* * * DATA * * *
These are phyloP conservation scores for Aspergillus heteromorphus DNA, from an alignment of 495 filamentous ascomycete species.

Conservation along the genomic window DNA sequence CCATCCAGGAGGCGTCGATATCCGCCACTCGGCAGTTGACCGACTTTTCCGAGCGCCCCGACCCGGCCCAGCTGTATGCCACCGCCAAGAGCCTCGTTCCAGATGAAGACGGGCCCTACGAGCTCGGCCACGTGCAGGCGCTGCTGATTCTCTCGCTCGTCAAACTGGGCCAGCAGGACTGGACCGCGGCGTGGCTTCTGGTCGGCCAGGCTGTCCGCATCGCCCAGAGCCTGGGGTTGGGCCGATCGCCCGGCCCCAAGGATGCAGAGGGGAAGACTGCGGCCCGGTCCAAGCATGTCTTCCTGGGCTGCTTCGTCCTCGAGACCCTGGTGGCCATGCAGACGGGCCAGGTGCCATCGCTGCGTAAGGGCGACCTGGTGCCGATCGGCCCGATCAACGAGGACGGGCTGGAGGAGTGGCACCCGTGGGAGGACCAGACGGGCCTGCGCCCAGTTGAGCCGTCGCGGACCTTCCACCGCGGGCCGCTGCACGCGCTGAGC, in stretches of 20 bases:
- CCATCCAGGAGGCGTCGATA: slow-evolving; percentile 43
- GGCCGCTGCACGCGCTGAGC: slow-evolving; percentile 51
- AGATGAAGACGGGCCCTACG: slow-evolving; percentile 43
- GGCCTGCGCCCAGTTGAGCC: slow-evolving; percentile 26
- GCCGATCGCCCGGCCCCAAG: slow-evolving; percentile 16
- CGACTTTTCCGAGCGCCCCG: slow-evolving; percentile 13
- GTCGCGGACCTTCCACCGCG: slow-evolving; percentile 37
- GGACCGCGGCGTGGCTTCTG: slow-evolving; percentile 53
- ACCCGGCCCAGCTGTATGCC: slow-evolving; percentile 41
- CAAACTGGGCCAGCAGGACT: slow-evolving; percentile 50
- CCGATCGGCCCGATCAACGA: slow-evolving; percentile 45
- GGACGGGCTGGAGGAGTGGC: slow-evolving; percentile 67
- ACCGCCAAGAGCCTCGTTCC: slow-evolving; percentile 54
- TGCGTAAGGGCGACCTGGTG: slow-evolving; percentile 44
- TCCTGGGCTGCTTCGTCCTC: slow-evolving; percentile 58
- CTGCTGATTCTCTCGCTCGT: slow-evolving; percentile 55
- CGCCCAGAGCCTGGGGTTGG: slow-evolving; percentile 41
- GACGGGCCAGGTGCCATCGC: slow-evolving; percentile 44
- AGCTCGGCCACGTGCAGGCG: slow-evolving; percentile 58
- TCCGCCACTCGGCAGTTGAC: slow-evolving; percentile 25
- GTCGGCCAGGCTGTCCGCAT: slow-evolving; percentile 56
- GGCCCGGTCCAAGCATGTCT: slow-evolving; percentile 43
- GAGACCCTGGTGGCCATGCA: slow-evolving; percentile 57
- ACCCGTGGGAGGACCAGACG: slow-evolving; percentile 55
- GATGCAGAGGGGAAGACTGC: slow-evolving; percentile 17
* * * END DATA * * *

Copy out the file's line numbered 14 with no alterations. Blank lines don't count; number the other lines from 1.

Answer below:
- GGACGGGCTGGAGGAGTGGC: slow-evolving; percentile 67